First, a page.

Julekalender: Traditional and … bizarre seasonal offings on the way

Enough holiday programming to guarantee at least one fight over the remote

Ah, the julekalender. A vital tradition of the Danish festive holiday, which depending on who you ask can either make your Christmas or break your family.

Starting on 1 December, both DR1 and TV2 will each offer up 24 (or 25 … or even 30 … see below) episodes of a holiday-themed show containing Danish humour, sentimental pathos, silliness and enough bad acting to send Metacritic’s needle forever into the red zone. 

READ MORE: After 50 years, Christmas calendar adds an extra day

Although some would regard the internet age's ability to pretty much catch up on every episode at will as an improvement, some of the charm of gathering the whole brood around the TV to watch either a well-loved classic or a new offering has been lost. 

Youngsters, especially, used to plan their evenings around the airings, and the wise mom knew to keep the Christmas duck on hold until that final 24 December episode was broadcast.

No Danglish this year
Sadly, ‘The Julekalender’, beloved by expats for its somewhat sketchy humour and pastiche of Danglish, is not in the mix this year. Og that is en skam. 

DR1 is offering up a brand new julekalender this year: 'Tidsrejsen'. It's a 'Back to the Future'-type adventure that includes young Sofie – whose greatest wish is that her parents reunite in time for Christmas – her wacky inventor grandfather and a kid that seems to know way more about Sofie’s life than he should. DR claims this holiday sci-fi stalker tale is perfect for the whole family.

TV2 is bringing back Pyrus, the world’s biggest, and perhaps most irritating, nisse. A “visting princess from the Far East” has be taught about Santa Claus, and Pyrus and his elfin pals (including That Theatre regular Christiane Bjørg Nielsen) are up to the task.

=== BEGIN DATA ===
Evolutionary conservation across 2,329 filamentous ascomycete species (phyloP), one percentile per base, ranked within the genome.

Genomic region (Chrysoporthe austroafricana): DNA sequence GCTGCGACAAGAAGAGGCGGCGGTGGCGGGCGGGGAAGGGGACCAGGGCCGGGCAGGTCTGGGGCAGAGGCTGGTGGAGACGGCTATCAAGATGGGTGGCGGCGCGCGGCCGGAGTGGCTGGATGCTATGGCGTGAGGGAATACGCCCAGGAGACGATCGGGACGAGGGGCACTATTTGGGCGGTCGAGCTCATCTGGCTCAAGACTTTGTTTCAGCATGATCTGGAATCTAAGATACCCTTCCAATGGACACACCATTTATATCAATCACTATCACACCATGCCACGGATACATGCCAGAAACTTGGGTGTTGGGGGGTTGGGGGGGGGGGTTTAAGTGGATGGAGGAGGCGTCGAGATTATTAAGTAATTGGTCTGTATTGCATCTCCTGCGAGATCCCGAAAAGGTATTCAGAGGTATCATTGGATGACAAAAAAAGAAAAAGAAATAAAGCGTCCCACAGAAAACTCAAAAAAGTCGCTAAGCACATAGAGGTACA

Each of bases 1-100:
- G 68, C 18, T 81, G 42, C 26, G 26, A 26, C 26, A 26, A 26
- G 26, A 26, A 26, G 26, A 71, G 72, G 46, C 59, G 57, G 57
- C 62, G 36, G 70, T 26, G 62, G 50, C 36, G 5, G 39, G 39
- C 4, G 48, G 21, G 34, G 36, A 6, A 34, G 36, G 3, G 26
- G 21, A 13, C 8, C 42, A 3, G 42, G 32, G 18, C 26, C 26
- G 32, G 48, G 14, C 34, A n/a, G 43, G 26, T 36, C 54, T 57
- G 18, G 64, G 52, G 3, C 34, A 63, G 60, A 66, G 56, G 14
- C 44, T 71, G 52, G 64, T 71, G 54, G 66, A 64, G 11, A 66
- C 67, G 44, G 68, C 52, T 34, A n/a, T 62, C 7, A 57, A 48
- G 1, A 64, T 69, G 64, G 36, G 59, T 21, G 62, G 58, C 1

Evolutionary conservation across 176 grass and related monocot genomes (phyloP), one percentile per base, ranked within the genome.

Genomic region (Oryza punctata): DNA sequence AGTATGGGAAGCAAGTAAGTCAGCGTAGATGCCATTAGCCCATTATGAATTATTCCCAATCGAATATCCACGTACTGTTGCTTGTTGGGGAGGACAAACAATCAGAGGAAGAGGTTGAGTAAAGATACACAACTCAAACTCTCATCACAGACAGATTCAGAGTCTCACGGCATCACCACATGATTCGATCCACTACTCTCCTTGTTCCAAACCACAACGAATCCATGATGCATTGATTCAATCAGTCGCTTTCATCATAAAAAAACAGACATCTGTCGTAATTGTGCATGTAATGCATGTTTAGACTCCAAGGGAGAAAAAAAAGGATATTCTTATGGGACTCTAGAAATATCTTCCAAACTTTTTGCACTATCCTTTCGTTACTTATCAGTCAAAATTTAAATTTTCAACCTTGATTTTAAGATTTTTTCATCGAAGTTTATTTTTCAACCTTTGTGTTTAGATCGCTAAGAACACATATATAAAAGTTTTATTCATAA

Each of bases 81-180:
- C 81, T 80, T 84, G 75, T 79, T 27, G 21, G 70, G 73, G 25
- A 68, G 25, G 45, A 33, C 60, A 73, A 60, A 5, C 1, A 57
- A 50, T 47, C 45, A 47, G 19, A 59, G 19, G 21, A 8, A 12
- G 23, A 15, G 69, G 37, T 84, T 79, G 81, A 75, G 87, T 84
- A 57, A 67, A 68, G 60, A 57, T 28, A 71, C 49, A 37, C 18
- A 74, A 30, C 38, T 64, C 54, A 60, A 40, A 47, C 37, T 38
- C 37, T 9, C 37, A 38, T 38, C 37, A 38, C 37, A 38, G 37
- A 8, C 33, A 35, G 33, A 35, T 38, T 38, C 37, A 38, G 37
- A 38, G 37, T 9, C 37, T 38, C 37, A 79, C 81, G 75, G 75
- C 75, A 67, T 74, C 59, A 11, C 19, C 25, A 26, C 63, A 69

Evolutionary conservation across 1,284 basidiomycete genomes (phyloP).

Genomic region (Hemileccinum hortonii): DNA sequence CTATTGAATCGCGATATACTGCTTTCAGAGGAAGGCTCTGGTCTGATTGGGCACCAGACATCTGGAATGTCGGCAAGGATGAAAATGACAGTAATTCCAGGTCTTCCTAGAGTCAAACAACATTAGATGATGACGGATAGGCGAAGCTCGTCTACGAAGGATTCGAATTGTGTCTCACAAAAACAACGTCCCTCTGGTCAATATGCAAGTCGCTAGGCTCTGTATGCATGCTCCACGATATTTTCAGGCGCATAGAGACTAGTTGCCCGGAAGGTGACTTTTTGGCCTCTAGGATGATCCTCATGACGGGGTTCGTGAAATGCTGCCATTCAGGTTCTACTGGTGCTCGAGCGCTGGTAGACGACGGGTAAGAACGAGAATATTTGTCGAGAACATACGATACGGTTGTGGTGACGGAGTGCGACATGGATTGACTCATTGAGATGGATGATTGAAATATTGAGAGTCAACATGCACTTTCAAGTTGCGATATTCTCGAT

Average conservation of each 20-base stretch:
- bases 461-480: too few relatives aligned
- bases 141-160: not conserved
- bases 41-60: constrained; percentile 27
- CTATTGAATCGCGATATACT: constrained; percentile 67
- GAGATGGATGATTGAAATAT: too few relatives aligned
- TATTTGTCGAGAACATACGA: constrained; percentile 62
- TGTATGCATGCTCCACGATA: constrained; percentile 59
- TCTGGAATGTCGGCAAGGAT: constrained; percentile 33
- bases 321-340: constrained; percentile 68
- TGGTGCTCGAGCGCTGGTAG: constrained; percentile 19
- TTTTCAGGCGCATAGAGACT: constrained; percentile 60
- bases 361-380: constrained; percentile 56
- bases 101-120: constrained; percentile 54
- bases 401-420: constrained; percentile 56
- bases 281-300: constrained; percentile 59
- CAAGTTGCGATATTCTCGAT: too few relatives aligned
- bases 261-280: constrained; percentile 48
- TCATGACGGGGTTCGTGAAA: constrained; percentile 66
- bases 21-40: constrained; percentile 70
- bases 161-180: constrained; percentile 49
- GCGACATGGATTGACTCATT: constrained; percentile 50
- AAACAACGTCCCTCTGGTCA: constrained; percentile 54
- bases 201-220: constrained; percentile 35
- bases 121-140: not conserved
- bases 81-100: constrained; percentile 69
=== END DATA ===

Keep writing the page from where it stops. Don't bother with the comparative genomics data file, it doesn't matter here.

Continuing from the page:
READ MORE: Counting the days; At Christmas expectation is everything

Although DR was for many years the only outlet that had a julekalender, these days you can't swing a dead elf without hitting one. 

I’m dreaming of a sex-filled, hash-influenced Christmas
Kid’s channel Ramasjang has a few on offer and DR2 is bringing back Ali, Hassan and 'Yallahrup Færgeby’ – a series that originally aired in 2007. 

The controversial show features sex, gambling, hash smoking, terrorist recruitment integration and other Christmas-y topics. Originally conceived as a Ramadan calendar, 'Yallahrup Færgeby’ features 30 episodes and runs until 30 December.

DR3 is running the charmingly titled ‘fuckr with dn jul’ – five-minute episodes that, according to the program guide, feature famous people and “psychological manipulation and unknown facts about Christmas”.


  • How internationals can benefit from joining trade unions

    How internationals can benefit from joining trade unions

    Being part of a trade union is a long-established norm for Danes. But many internationals do not join unions – instead enduring workers’ rights violations. Find out how joining a union could benefit you, and how to go about it.

  • Internationals in Denmark rarely join a trade union

    Internationals in Denmark rarely join a trade union

    Internationals are overrepresented in the lowest-paid fields of agriculture, transport, cleaning, hotels and restaurants, and construction – industries that classically lack collective agreements. A new analysis from the Workers’ Union’s Business Council suggests that internationals rarely join trade unions – but if they did, it would generate better industry standards.

  • Novo Nordisk overtakes LEGO as the most desirable future workplace amongst university students

    Novo Nordisk overtakes LEGO as the most desirable future workplace amongst university students

    The numbers are especially striking amongst the 3,477 business and economics students polled, of whom 31 percent elected Novo Nordisk as their favorite, compared with 20 percent last year.